I have long said that I am not disappointed with President Obama because when I voted for him I knew that I was voting for a centrist and not a Liberal. I thought that I could deal with his pie in the sky bipartisan ideas, and I am glad to see that much of this year’s DNC was about drawing contrasts between the parties and calling out obstructionism. I’m not the only Liberal with a deep ambivalence for President Obama. But politics is as they say, the art of the possible.
There are those who wear their self righteous indignation with President Obama and the Democratic party like a badge of honor. I think that we should ask questions of our leaders. But we won’t get answers if we play games and grandstand. There are outlets other than politics for people enraged by the United States human rights violations of the 21st century. The prison reform movement and Amnesty International come to mind. But while the tactics used in the video did get a lot of page-views, did they effect policy? Did they inspire anyone to run for office or make a donation or write a letter? Was anything changed, even to the level of an individual’s opinion?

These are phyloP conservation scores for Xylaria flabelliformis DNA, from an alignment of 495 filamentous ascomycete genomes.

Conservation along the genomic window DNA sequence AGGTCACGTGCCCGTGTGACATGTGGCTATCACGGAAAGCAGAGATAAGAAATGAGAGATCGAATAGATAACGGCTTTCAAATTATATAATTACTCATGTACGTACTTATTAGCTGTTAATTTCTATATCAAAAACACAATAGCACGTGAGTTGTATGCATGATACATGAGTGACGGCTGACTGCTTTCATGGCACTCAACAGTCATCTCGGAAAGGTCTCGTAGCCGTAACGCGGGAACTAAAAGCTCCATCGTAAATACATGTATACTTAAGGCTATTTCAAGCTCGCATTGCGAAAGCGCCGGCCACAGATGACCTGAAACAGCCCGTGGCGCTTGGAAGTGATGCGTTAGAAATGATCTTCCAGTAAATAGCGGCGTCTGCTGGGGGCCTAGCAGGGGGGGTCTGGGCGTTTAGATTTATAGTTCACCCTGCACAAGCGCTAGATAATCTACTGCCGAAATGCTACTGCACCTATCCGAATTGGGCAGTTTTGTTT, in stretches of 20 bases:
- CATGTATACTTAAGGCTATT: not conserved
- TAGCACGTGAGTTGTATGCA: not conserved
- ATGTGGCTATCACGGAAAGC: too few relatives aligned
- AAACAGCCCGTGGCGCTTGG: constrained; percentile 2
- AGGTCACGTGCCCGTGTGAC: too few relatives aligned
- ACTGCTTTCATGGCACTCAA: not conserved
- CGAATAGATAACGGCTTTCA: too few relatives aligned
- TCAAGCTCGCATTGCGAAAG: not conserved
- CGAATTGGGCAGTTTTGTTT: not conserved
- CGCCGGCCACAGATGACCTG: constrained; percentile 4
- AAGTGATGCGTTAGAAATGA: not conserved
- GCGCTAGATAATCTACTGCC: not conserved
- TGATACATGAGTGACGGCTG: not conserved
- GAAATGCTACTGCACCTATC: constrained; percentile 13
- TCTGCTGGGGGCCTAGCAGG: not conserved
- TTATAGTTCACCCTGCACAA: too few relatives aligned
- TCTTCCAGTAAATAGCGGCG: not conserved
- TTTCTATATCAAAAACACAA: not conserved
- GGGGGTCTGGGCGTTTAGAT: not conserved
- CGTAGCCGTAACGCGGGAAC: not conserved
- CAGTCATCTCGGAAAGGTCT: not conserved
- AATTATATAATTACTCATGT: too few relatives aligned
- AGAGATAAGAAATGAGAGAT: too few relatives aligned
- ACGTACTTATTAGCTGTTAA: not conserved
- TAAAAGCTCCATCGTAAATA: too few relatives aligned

What it comes down to is that the Obama Administration has a tangible list of accomplishments that have real positive impacts on the lives of people. This cannot be ignored.
It’s easy to resent the Democrats for not doing what I want them to do. It’s even easier to resent them for being what I believe to be my only option. But I take full responsibility for my own role in the process. I write to my representatives, and I support candidates who really, really get it. There are two ways out of this hostage crisis. One is to work harder. The other is to give up.